Belarus riddle

There are few places that are more locked into Moscow’s trajectory than Belarus.

Putin has publicly supported the defeated Lukashenko and has likely seen the longtime ruler as a safer way to hold Minsk against Moscow.

At the same time, opposition leader Svetlana Tikhanovskaya is building ties with Western leaders, including Germany’s Angela Merkel and France’s Emmanuel Macron.

Mass protests continue to reject Lukashenko’s official landslide victory as rigged. Putin has left the door open for Russian intervention if he said in late August that “the situation is getting out of control.”

The reason goes beyond the alliance with Lukashenko. Russia does not want to see another revolution succeed so close to Moscow – already stung by a 2014 political uprising in Ukraine that ousted pro-Russian leader Viktor Yanukovych.

In Russia’s Far East region of Khabarovsk, the site of ongoing protests over the arrest of a popular governor, protesters have often expressed solidarity with the Belarusian opposition. According to a poll by the independent Levada Center this month, 63 percent of Russians said they were aware of the protests in Belarus, and 28 percent said they were aware of them.

“The people of Belarus are very close to the people of Russia – you basically have the same language and very much the same culture,” said Carnegie’s Trenin.

“So I think people in the Kremlin are looking very closely at the techniques used by the organizers of these demonstrations,” he added. “They study it very, very carefully because they think something similar could be used, in Russia, when the situation is appropriate.”

On Tuesday, Tikhanovskaya issued what she said was a “people’s ultimatum” issuing a statement demanding that Lukashenko resign before October 25, otherwise a nationwide strike will begin on all businesses, all roads will be blocked and sales in the state’s stores are collapsing. “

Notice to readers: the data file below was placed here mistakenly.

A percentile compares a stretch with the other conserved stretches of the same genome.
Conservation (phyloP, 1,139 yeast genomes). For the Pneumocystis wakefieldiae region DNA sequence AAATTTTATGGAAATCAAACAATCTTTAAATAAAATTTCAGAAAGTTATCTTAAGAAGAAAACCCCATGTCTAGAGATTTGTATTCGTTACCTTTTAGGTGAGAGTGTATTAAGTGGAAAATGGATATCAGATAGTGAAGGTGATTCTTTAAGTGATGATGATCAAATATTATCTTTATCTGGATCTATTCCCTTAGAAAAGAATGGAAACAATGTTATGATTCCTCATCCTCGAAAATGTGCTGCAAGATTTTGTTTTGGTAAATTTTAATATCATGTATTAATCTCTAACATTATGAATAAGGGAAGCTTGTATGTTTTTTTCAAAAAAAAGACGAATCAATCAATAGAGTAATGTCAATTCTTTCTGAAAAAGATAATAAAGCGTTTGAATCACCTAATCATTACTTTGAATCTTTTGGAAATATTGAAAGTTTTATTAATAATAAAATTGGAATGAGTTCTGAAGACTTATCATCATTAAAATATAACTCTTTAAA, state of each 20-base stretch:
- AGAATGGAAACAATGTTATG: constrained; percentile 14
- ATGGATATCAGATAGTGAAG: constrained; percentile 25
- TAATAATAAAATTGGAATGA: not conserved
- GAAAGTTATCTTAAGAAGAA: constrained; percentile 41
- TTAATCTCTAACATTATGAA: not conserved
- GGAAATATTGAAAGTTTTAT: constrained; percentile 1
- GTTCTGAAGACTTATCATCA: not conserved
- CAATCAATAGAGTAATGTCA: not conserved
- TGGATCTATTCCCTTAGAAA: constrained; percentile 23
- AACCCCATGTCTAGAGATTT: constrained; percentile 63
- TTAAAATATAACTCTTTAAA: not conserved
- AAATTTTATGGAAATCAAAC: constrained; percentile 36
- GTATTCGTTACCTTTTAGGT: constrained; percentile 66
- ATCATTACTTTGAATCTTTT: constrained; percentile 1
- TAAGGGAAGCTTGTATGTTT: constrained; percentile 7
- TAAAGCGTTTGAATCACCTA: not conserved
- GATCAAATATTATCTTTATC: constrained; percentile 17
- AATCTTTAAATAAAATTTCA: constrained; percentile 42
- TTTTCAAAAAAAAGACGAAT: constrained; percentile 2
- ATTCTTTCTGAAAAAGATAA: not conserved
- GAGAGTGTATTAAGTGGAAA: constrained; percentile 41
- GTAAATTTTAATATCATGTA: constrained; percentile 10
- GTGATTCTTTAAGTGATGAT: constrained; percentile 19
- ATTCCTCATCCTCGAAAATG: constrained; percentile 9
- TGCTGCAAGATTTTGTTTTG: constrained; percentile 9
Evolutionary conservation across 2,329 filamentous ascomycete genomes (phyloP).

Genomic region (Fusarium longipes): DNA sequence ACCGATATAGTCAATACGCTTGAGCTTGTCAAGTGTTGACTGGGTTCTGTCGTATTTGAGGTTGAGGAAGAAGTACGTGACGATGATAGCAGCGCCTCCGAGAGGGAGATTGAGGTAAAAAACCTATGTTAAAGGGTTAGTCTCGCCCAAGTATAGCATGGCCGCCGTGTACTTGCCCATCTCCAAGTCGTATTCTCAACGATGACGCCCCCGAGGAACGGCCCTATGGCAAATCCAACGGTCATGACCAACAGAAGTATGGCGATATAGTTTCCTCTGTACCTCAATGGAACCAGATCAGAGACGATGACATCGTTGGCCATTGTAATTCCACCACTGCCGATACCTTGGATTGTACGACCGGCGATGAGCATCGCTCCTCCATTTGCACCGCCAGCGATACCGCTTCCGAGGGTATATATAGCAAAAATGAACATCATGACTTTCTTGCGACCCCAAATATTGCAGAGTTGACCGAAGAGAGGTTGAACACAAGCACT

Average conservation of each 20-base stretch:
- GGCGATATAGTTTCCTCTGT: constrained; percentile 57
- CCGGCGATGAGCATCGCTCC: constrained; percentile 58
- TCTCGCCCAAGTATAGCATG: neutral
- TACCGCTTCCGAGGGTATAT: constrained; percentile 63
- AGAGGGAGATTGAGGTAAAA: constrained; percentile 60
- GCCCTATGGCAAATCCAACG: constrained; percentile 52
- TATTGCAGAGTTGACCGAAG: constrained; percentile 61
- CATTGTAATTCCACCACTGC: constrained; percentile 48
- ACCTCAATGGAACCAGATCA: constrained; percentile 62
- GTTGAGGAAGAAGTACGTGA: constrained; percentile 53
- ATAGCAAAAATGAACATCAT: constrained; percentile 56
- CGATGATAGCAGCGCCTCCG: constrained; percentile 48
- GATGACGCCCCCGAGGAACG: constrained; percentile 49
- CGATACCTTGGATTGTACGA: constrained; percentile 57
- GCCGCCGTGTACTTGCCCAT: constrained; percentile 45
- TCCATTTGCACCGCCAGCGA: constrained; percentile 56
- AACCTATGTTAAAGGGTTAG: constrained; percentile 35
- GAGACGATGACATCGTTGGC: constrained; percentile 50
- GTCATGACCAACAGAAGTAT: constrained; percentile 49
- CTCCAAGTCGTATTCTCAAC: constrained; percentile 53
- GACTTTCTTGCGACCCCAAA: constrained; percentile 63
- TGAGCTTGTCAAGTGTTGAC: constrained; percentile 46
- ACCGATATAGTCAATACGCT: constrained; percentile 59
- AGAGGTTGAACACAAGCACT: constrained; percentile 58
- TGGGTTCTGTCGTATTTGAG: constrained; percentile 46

‘Chaotic’ Kyrgyzstan

Kyrgyzstan was split into rival political sides after controversial parliamentary elections on 9 October. Opposition forces broke into the parliament building in the capital, Bishkek, seizing several other government buildings, leaving the country in a duel for leadership. The election result was canceled.

The Kremlin described the situation as “chaotic” last week. But Moscow’s efforts to help stabilize the upheaval in Kyrgyzstan were also lacking.

Alexander Bortnikov, director of Russia’s Federal Security Service, or FSB, spoke with Kyrgyz Security Council Secretary Omurbek Suvanaliyev by telephone last week. But the next day, Suvanaliyev was removed from the post.

Then on Thursday, pro-Russian President Sooronbay Yeenbekov announced his resignation, creating even more confusion for Moscow. Lavrov, Russia’s foreign minister, quickly arranged a call with Kyrgyzstan’s new foreign minister, Ruslan Kazakbayev.

Lavrov “expressed concern about the development of the domestic political situation” and said Russia was willing to work with “legitimate Kyrgyz government bodies”, the Russian Foreign Ministry said in a statement.

Kyrgyzstan, which has the highest percentage of Russian speakers among Central Asian countries, hosts a Russian military base but is also heavily dependent on Chinese investment.

Arkady Dubnov, a political analyst and expert in Central Asia, said that “Russia’s influence there remains extremely high.” But Russia has suspended providing financial support to Bishkek until the situation stabilizes, according to the Russian news committee RBC, citing an unnamed official in Russia’s finance ministry.

“The new post-Soviet generation does not suffer from nostalgia for the Soviet era and does not consider Moscow a political trendsetter,” Dubnov said.